Gardeners’ Blog – September 2016

Now that September is upon us, you will start to see the summer bedding replaced with winter bedding on your next visit. It is always sad to see the summer colour disappearing, but it will soon be replaced with sensational autumn colour!

We will be seeing a change on the Loudon Terrace as the large box spirals are exchanged for smaller ones. The existing spirals will be transplanted to the bandstand bed where they can make a bold statement for much longer – September is a good time of year to carry this job out as the soil is still warm enough to encourage root growth and there will be enough moisture around to stop the plants drying out.

The new Alpine House is up and running with a changing display of flowering cyclamen and nerines – if you pop in regularly, you’ll see the changes.

Hedge cutting seems never ending but will finally be finished this month – it always takes longer than expected!

Bare treated areas such as the Herbaceous Border will be replanted, and a huge array of plants have been gathered and nurtured in the nursery. As the final application of weed killer takes effect, the bed will be dug over and compost applied before the plants are placed in situ – we’re hoping for some damp weather when this has been carried out to help the plants settle in. The bare area beneath an old established yew tree to the rear of the aviary and the grass garden will also be planted up.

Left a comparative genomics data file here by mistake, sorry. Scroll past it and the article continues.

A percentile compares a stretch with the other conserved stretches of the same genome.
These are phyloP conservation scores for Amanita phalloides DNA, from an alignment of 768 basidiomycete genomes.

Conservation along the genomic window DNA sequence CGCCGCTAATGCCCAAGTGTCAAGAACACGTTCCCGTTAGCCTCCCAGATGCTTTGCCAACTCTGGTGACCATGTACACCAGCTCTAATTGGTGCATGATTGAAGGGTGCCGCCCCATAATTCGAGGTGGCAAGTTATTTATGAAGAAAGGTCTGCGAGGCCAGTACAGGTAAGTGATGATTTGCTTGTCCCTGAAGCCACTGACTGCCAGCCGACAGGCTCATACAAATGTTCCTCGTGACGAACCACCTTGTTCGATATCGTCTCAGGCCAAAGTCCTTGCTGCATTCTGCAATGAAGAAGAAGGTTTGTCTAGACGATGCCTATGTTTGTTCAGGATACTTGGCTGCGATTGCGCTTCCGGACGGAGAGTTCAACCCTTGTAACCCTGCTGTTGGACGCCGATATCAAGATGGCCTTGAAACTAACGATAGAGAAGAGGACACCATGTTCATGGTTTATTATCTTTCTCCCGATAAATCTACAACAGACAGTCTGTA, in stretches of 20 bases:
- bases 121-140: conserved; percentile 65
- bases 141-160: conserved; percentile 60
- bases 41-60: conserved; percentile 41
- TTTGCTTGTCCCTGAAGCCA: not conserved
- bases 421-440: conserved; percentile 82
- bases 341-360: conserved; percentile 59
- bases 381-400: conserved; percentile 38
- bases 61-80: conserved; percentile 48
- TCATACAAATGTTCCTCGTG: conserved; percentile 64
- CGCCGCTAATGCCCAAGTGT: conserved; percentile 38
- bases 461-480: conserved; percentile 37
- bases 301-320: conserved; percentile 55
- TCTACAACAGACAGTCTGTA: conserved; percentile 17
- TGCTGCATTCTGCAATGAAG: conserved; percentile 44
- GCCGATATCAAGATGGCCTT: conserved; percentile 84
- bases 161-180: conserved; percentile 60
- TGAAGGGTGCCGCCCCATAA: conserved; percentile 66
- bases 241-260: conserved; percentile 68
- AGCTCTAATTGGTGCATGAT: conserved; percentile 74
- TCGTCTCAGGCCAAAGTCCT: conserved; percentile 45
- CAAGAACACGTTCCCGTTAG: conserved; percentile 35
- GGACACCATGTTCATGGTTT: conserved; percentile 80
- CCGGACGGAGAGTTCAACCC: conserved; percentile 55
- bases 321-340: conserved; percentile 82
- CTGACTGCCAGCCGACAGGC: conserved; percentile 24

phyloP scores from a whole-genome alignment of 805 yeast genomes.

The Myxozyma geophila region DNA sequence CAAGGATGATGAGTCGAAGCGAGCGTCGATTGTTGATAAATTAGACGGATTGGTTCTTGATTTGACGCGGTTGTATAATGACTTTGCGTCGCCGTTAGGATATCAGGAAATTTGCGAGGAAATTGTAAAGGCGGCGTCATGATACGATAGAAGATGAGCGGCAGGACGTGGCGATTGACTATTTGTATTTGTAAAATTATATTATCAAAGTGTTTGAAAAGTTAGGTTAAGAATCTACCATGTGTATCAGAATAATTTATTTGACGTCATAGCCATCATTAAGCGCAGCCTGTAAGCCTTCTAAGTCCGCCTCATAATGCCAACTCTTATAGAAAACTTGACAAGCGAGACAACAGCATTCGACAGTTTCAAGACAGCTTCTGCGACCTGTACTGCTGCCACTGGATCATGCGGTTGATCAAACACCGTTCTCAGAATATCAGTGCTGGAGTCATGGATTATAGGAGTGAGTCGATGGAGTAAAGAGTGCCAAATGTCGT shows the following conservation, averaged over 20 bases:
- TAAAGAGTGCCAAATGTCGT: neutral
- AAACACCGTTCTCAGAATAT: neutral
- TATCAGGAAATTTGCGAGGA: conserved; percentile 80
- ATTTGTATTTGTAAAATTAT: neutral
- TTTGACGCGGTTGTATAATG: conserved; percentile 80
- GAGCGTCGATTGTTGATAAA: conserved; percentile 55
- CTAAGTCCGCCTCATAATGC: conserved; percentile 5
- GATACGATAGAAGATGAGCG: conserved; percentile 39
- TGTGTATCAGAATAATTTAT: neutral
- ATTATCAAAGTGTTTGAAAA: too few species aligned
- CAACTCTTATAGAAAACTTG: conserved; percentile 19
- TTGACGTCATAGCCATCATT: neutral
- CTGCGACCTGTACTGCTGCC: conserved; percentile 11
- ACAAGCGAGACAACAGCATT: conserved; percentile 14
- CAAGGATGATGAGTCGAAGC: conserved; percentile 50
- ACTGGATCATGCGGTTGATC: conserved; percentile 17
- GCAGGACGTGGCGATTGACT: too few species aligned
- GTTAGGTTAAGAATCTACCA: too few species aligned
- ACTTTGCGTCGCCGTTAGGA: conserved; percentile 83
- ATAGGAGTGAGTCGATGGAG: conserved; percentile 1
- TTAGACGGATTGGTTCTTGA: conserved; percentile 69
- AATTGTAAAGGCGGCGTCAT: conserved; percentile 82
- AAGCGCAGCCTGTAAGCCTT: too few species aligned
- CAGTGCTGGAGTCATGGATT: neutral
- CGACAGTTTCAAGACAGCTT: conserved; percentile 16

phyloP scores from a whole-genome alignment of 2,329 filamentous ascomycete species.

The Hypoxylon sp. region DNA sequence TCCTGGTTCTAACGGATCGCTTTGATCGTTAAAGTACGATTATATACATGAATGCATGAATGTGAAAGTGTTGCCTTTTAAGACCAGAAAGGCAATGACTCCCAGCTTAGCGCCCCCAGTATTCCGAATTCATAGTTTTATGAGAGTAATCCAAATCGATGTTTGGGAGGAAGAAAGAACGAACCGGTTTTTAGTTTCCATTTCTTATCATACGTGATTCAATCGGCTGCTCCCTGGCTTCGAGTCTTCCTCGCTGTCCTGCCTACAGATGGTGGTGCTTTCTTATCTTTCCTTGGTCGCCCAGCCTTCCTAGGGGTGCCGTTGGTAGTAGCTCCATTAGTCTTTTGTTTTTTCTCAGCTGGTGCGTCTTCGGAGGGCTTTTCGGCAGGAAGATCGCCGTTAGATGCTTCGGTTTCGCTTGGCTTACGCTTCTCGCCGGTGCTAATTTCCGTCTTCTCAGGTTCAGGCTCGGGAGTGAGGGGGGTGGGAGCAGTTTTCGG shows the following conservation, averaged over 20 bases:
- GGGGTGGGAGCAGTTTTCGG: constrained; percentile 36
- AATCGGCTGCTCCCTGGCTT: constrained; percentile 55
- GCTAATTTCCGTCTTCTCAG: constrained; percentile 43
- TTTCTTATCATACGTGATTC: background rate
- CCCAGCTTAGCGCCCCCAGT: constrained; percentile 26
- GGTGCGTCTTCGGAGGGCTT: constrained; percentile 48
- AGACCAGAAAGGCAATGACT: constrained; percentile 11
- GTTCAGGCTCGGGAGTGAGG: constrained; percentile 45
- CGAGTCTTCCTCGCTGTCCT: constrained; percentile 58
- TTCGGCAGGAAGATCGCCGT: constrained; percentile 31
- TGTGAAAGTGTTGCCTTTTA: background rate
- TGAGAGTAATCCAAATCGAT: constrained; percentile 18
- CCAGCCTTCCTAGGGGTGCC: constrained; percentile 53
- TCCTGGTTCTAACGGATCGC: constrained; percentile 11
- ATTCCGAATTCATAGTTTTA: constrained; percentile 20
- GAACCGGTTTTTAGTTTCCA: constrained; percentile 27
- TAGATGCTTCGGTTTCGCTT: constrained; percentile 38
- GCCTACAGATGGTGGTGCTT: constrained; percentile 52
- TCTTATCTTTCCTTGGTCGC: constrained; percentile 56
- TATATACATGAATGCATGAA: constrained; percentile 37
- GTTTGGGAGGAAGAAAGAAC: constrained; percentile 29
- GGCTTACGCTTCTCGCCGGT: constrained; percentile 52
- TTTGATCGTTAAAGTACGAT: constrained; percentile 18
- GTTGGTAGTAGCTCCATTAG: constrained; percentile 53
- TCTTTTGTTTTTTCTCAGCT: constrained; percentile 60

Now is also a good time to treat Japanese Knotweed. We have left ours growing all year as the stems need to be strong enough to be injected. Industry experience shows that injecting the stems in September is a very efficient means of getting the trans located weed killer to the roots where it is more effective than a foliar spray at killing the whole plant. Of course, this needs to be carried out by a certified professional.

Now is a good time to take cuttings off your favourite tender plants. Pelargoniums (geranium), Fuchsia, Plectranthus (Coleus)and Salvia are examples of plants which would not usually survive the British winters if left outside. Take cuttings from healthy, non-flowering stems around 10cm long, cutting the bottom just below a node. The node is where the leaf joins the stem and is the area with the highest concentration of naturally occurring rooting hormones called auxins.

After, remove all of the lower leaves to prevent rotting, these can be potted into a free draining compost mix such as 75% multipurpose compost and 25% sand or grit or perlite. Water well and place in a warm shady place, watering only when the compost is dry.

By taking cuttings of these now, they will have rooted well and a few weeks after being potted up separately, they will have made a decent size plant to overwinter in a cool, but frost free place during the winter.

An area of the main lawn is being re-graded, soiled and reseeded as September is an ideal time to do this work. This needed doing as a large stump left over from felling a tree was causing problems for the mowers. The stump has finally started to rot away and was easily removed. Soil reclaimed from the Alpine Yard will be spread over the area and then grass seed sown. The area will be fenced off temporarily so the seed has chance to germinate, so if you see a fenced area, please help us to help the grass by avoiding them!

Wayne’s favourite plant for September is the Tapeinochilos ananassae, which can be found in the Tropical House. This is a relative of the spice ginger and its common name is Indonesian wax ginger. This name describes the beautiful, glossy, sealing wax-red, pineapple-like inflorescence, which contains many individual flowers.

Our final task of the month will be to clear away all of the fallen leaves, now that autumn is upon us. See you in September!